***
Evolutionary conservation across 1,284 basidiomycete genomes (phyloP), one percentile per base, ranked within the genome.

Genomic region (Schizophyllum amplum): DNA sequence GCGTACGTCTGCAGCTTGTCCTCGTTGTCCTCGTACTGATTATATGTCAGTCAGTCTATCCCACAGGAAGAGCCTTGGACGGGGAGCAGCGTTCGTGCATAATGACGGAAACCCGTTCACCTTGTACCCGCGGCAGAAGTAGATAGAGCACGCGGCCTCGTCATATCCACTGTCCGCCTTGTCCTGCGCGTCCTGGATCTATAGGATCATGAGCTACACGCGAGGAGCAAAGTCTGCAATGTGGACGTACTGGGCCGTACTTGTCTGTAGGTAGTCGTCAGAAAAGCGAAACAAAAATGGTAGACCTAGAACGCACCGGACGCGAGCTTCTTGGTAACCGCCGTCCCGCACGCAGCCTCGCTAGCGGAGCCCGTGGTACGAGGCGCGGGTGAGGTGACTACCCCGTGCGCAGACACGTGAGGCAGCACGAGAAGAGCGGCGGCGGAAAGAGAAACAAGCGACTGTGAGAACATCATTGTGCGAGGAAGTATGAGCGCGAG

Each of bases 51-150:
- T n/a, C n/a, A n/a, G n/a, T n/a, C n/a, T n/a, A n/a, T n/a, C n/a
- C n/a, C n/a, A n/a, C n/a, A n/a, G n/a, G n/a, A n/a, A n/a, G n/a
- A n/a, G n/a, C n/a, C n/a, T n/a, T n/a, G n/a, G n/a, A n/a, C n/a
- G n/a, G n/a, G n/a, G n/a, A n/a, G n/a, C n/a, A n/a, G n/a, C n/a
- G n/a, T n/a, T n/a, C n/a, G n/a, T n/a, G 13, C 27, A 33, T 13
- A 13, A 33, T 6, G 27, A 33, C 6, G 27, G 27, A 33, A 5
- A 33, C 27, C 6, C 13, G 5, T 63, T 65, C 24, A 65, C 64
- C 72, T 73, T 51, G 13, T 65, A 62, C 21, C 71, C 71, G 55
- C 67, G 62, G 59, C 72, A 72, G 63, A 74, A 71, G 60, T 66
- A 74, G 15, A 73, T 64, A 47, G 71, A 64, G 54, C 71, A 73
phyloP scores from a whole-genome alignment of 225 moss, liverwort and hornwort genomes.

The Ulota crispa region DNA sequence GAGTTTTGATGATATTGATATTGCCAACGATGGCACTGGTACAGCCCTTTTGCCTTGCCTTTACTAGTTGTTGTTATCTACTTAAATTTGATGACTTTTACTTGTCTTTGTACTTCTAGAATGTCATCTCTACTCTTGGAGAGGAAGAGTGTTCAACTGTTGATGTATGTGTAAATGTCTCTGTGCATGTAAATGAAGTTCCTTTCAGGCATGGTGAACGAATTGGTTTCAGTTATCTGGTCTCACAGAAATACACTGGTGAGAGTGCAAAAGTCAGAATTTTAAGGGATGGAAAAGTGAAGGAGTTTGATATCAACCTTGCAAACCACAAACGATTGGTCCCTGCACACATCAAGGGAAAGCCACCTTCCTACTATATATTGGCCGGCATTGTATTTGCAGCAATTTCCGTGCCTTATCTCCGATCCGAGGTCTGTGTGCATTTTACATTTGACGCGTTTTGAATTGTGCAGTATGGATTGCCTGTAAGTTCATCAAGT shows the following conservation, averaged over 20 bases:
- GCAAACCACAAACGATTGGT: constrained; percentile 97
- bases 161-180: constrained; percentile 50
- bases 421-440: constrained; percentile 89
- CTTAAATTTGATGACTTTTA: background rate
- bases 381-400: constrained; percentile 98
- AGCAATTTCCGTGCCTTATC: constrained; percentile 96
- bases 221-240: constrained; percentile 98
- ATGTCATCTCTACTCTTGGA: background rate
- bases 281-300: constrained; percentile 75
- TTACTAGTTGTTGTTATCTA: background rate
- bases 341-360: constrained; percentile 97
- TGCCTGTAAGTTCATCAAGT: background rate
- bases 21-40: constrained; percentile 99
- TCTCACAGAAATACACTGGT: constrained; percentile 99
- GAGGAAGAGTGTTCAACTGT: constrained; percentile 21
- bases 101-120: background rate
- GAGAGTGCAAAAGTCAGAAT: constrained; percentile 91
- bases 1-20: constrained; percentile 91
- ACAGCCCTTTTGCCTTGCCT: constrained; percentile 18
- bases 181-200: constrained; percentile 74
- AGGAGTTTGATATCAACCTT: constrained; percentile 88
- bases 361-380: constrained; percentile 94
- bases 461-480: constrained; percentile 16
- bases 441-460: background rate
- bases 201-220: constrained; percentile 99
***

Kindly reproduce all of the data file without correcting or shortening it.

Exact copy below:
Evolutionary conservation across 1,284 basidiomycete genomes (phyloP), one percentile per base, ranked within the genome.

Genomic region (Schizophyllum amplum): DNA sequence GCGTACGTCTGCAGCTTGTCCTCGTTGTCCTCGTACTGATTATATGTCAGTCAGTCTATCCCACAGGAAGAGCCTTGGACGGGGAGCAGCGTTCGTGCATAATGACGGAAACCCGTTCACCTTGTACCCGCGGCAGAAGTAGATAGAGCACGCGGCCTCGTCATATCCACTGTCCGCCTTGTCCTGCGCGTCCTGGATCTATAGGATCATGAGCTACACGCGAGGAGCAAAGTCTGCAATGTGGACGTACTGGGCCGTACTTGTCTGTAGGTAGTCGTCAGAAAAGCGAAACAAAAATGGTAGACCTAGAACGCACCGGACGCGAGCTTCTTGGTAACCGCCGTCCCGCACGCAGCCTCGCTAGCGGAGCCCGTGGTACGAGGCGCGGGTGAGGTGACTACCCCGTGCGCAGACACGTGAGGCAGCACGAGAAGAGCGGCGGCGGAAAGAGAAACAAGCGACTGTGAGAACATCATTGTGCGAGGAAGTATGAGCGCGAG

Each of bases 51-150:
- T n/a, C n/a, A n/a, G n/a, T n/a, C n/a, T n/a, A n/a, T n/a, C n/a
- C n/a, C n/a, A n/a, C n/a, A n/a, G n/a, G n/a, A n/a, A n/a, G n/a
- A n/a, G n/a, C n/a, C n/a, T n/a, T n/a, G n/a, G n/a, A n/a, C n/a
- G n/a, G n/a, G n/a, G n/a, A n/a, G n/a, C n/a, A n/a, G n/a, C n/a
- G n/a, T n/a, T n/a, C n/a, G n/a, T n/a, G 13, C 27, A 33, T 13
- A 13, A 33, T 6, G 27, A 33, C 6, G 27, G 27, A 33, A 5
- A 33, C 27, C 6, C 13, G 5, T 63, T 65, C 24, A 65, C 64
- C 72, T 73, T 51, G 13, T 65, A 62, C 21, C 71, C 71, G 55
- C 67, G 62, G 59, C 72, A 72, G 63, A 74, A 71, G 60, T 66
- A 74, G 15, A 73, T 64, A 47, G 71, A 64, G 54, C 71, A 73
phyloP scores from a whole-genome alignment of 225 moss, liverwort and hornwort genomes.

The Ulota crispa region DNA sequence GAGTTTTGATGATATTGATATTGCCAACGATGGCACTGGTACAGCCCTTTTGCCTTGCCTTTACTAGTTGTTGTTATCTACTTAAATTTGATGACTTTTACTTGTCTTTGTACTTCTAGAATGTCATCTCTACTCTTGGAGAGGAAGAGTGTTCAACTGTTGATGTATGTGTAAATGTCTCTGTGCATGTAAATGAAGTTCCTTTCAGGCATGGTGAACGAATTGGTTTCAGTTATCTGGTCTCACAGAAATACACTGGTGAGAGTGCAAAAGTCAGAATTTTAAGGGATGGAAAAGTGAAGGAGTTTGATATCAACCTTGCAAACCACAAACGATTGGTCCCTGCACACATCAAGGGAAAGCCACCTTCCTACTATATATTGGCCGGCATTGTATTTGCAGCAATTTCCGTGCCTTATCTCCGATCCGAGGTCTGTGTGCATTTTACATTTGACGCGTTTTGAATTGTGCAGTATGGATTGCCTGTAAGTTCATCAAGT shows the following conservation, averaged over 20 bases:
- GCAAACCACAAACGATTGGT: constrained; percentile 97
- bases 161-180: constrained; percentile 50
- bases 421-440: constrained; percentile 89
- CTTAAATTTGATGACTTTTA: background rate
- bases 381-400: constrained; percentile 98
- AGCAATTTCCGTGCCTTATC: constrained; percentile 96
- bases 221-240: constrained; percentile 98
- ATGTCATCTCTACTCTTGGA: background rate
- bases 281-300: constrained; percentile 75
- TTACTAGTTGTTGTTATCTA: background rate
- bases 341-360: constrained; percentile 97
- TGCCTGTAAGTTCATCAAGT: background rate
- bases 21-40: constrained; percentile 99
- TCTCACAGAAATACACTGGT: constrained; percentile 99
- GAGGAAGAGTGTTCAACTGT: constrained; percentile 21
- bases 101-120: background rate
- GAGAGTGCAAAAGTCAGAAT: constrained; percentile 91
- bases 1-20: constrained; percentile 91
- ACAGCCCTTTTGCCTTGCCT: constrained; percentile 18
- bases 181-200: constrained; percentile 74
- AGGAGTTTGATATCAACCTT: constrained; percentile 88
- bases 361-380: constrained; percentile 94
- bases 461-480: constrained; percentile 16
- bases 441-460: background rate
- bases 201-220: constrained; percentile 99